Earlier this year I travelled to Ghana, the birthplace of my maternal grandfather, for a family holiday. It incidentally coincided with Ghana’s ‘Year of Return, 2019’, whereby Ghana was inviting the world to celebrate the resilience of all the victims of the Trans-Atlantic Slave Trade who were scattered and displaced.
This was very poignant to me as a descendant of those who had been colonised and enslaved; my father was a Jamaican who had travelled to the UK in the 1960s. I visited three of the 32 slave forts and castles dotted along Ghana’s coastline and, although I have worked in a library dedicated to the study of race and ethnicity for over 13 years, I was still overwhelmed by what I experienced in those dungeons. I couldn’t imagine how anyone had survived these inhumane conditions, which marked the beginning of a horrific journey. I was told that a significant proportion did not. I was bewildered by the sight of churches built directly on top of the dungeons holding captured people. Whilst at Cape Coast, a fort occupied by the English from 1664, I did as the Ghanaians had invited me to do and Returned through ‘the Door of No Return’.
Black History Month is a time to educate about Black History, to look at the connections between Africa, the Caribbean and Britain and to discuss the legacies of slavery – a history that has shaped and financed the Britain that we know today. I recently attended a conference at the University of Manchester where researchers discussed some of the beneficiaries of slavery and their links to universities across the UK.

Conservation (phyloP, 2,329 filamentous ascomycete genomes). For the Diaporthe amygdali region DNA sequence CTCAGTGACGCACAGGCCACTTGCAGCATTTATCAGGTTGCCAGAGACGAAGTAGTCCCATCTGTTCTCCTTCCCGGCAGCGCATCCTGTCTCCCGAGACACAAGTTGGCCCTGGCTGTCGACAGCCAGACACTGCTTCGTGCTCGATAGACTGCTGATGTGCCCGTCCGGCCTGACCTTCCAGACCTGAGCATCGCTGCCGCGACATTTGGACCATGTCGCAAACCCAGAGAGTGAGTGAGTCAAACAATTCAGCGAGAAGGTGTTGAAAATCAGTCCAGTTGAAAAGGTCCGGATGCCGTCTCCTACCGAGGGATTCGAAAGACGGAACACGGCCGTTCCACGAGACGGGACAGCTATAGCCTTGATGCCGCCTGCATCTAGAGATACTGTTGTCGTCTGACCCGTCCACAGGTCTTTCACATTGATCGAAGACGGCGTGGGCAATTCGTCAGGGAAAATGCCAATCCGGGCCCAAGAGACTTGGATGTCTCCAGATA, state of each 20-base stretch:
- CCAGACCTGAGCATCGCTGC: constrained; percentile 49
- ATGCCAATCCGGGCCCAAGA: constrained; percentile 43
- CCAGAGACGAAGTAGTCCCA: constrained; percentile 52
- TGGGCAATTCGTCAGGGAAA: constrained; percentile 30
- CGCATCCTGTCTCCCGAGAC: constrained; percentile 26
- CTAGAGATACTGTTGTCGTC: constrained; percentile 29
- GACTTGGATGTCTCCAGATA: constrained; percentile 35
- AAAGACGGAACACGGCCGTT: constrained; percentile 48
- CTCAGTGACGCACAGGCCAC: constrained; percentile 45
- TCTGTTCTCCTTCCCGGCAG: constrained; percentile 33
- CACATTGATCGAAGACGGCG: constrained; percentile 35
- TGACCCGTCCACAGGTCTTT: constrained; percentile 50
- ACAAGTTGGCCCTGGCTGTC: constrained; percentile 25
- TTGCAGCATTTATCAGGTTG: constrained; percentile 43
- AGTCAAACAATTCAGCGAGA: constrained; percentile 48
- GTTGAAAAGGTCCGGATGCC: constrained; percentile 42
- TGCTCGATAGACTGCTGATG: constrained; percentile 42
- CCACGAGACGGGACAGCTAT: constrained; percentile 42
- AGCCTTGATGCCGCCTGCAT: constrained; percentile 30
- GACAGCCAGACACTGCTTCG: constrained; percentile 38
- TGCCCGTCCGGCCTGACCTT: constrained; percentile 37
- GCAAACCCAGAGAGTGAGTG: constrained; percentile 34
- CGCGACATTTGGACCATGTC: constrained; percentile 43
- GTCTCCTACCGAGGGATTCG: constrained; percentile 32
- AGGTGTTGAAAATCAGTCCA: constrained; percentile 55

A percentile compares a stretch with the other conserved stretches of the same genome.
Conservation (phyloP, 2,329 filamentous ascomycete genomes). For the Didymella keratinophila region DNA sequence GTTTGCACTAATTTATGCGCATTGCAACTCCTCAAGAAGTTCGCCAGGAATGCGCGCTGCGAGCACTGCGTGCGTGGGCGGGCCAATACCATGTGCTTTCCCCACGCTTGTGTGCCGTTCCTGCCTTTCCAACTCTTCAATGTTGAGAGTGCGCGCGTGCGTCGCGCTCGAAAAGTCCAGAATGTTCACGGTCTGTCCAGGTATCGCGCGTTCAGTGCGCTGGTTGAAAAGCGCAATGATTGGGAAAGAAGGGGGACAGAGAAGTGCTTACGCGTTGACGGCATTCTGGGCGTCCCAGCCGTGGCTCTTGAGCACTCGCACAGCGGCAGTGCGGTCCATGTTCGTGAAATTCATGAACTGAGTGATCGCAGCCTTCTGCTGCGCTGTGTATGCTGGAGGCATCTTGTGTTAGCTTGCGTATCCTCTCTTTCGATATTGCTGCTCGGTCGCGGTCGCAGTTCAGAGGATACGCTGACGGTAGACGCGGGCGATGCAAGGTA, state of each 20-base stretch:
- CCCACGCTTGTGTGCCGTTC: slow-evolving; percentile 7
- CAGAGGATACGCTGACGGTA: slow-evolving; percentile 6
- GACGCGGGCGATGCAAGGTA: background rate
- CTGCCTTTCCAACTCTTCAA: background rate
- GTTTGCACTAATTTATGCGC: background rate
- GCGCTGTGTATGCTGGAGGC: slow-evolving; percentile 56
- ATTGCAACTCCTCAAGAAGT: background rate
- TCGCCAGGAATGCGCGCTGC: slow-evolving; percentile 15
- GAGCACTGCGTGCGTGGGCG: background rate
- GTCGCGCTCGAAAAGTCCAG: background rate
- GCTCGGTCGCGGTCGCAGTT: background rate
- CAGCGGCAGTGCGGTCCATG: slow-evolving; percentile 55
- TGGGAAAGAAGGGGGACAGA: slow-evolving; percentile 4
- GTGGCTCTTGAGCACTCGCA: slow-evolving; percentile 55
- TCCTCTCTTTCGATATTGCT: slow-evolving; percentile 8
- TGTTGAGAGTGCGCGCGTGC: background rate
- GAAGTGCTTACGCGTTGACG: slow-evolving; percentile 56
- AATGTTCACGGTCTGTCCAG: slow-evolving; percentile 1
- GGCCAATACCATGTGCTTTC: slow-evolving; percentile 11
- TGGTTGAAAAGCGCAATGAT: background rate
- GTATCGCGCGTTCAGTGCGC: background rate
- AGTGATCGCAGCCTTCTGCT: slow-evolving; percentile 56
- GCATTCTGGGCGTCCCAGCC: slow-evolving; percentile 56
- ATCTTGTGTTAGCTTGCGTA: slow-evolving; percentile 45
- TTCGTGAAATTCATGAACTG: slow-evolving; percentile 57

The University of Manchester was linked to Benjamin Heywood, who was a philanthropist and abolitionist. Before either of these things he was a slaver, taking part in over 100 voyages involving 37,000 slaves. He became rich from slavery and donated money to the John Owens building and Mechanics Institute, the predecessors to the University of Manchester. Whilst studying for my Master’s degree, I had come across references to Benjamin Heywood as a Unitarian and philanthropist, but not as a slaver. These conversations have been missing from British history for far too long.
I recently learned that slave owners were paid the modern equivalent of £17bn in compensation for the loss of their human property and that the amount of money borrowed for the Slavery Abolition Act was so large that it wasn’t paid off until 2015. This means that living British citizens have contributed towards the repayment of the loan – I and many other descendants of enslaved people have helped to compensate slave owners, the same slave owners that enslaved our ancestors.
It’s no wonder that these facts have been buried. But in order to move forward and address inequality and structural racism we need to have open conversations. Black History Month can serve as a starting place for this.
Follow the links below for further information about university connections to slavery.
University College London, Legacies of Slave-ownership database
University of Glasgow, Slavery Studies
University of Cambridge, Legacies of Slavery Research Projecthttps://www.hist.cam.ac.uk/news/122-legacies-of-slavery